The result of the Cultra-Fairholme collaboration at 1 Sutton Place was “a house straight out of the British National Trust.” Jenrette recalled, exactly the look he wanted for the interior of neo-Georgian style building.
The drawing room was decorated in blue with fabric covered walls and white silk window treatments framing the tripartite window overlooking the garden and the East River. The first-floor dining room retained the original checkerboard black and white marble floor from the Vanderbilt-era with a pair of French doors opening into the garden. Cultra and Fairholme painted the room pumpkin orange with white trim and selected gold window treatments. Jenrette’s third floor bedroom featured English antiques, French artwork, and architectural drawings by Harold Sterner.
In the midst of the 1974 financial crisis, Jenrette, who by this time owned Roper House, Edgewater and 1 Sutton Place, made the difficult decision to sell the townhouse, which he called “the finest town house in Manhattan.”
West 54th Street, New York, NY, 1974:
After selling 1 Sutton Place to Mrs. H.J. Heinz II, Jenrette purchased a two-bedroom penthouse apartment located on the twentieth floor of an art-deco building at 17 W. 54th Street. The balcony patio offered a birds-eye view into the adjacent Abby Aldrich Rockefeller Sculpture Garden at the Museum of Modern Art (MOMA).
While he enjoyed the building’s location in close proximity to many of midtown Manhattan’s best restaurants, Jenrette wrote that he disliked apartment living because it forced him to spend so much time waiting for elevators.
Charlton Street, New York, NY, 1978:
After living in the apartment for four years, he purchased a Federal townhouse located at 37 Charlton Street in 1978.
The ca. 1826 townhouse in Lower Manhattan had a storied history. Developed by fur-trader John Jacob Astor, the block was originally the location of the Richmond Hill mansion, a house used by General George Washington during the American Revolution and later by Vice President John Adams as his official residence. The federal townhouse was completed in 1826 after the block was sub-divided into lots for sale.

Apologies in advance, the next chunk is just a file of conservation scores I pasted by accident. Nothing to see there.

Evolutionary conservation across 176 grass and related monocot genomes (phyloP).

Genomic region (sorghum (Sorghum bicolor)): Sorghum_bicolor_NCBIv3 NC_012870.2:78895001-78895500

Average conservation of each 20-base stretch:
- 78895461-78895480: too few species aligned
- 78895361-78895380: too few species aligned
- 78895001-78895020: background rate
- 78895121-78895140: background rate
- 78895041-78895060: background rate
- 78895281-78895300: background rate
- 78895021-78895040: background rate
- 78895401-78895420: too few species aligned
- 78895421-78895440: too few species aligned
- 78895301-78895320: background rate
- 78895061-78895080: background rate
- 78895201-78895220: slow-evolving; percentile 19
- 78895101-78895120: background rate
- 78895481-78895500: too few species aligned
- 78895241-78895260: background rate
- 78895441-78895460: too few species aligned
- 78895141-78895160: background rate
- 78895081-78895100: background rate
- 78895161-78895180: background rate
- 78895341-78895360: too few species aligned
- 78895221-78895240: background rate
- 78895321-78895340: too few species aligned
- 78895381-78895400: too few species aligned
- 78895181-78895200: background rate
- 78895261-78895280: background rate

In the late 19th century, the house had served as the headquarters of the Third Assembly District Tammany Club. It was given a third story in 1917 as part of a renovation but it retained all of the original black marble mantels, molding, doors and window architraves on the lower floors.
For the renovation of the Charlton Street house, Jenrette utilized architect Edward Vason Jones (1909-1980) as designer.
Jones oversaw the restoration of the public rooms of the White House during the Nixon administration and through several subsequent administrations, filling the spaces with Federal-era furnishings and décor to reflect their original appearance. Jones also worked with Clement Conger on the creation of the State Department’s Diplomatic Reception Rooms.
Window treatments for the Charlton Street house were done by David Richmond Byers, an Atlanta decorator with Browne & Company who had worked with Jones on both of the aforementioned projects.
By this time, Jenrette had narrowed his collecting focus to Classical New York furniture made between 1800 and 1840, and the rooms of the Charlton Street house were an ideal venue to highlight his growing collection of furniture by cabinetmaker Duncan Phyfe and his New York contemporaries. Jenrette sold the Charlton street townhouse in 1987 in order to move further uptown. From 2004 until 2015, it served as a rectory for Manhattan’s Trinity Church, but is once again a private home
Ayr Mount, Hillsborough, NC, 1985:
In 1985, Jenrette purchased Ayr Mount in Hillsborough, North Carolina. The ca. 1815 house was the earliest brick dwelling in Orange County, North Carolina and had been continuously owned by members of the Kirkland family since its construction.
At the time Jenrette purchased Ayr Mount, he was mulling a retirement that included teaching at a university and Ayr Mount’s location in Hillsborough was almost equidistant between Duke and the University of North Carolina. Any thoughts of retirement were postponed when Jenrette was asked to become Chairman of the Board of Equitable. David Byers decorated the house and a local contractor, Todd Dickinson, oversaw much of the restoration work.
Cane Garden, St. Croix, USVI, 1985: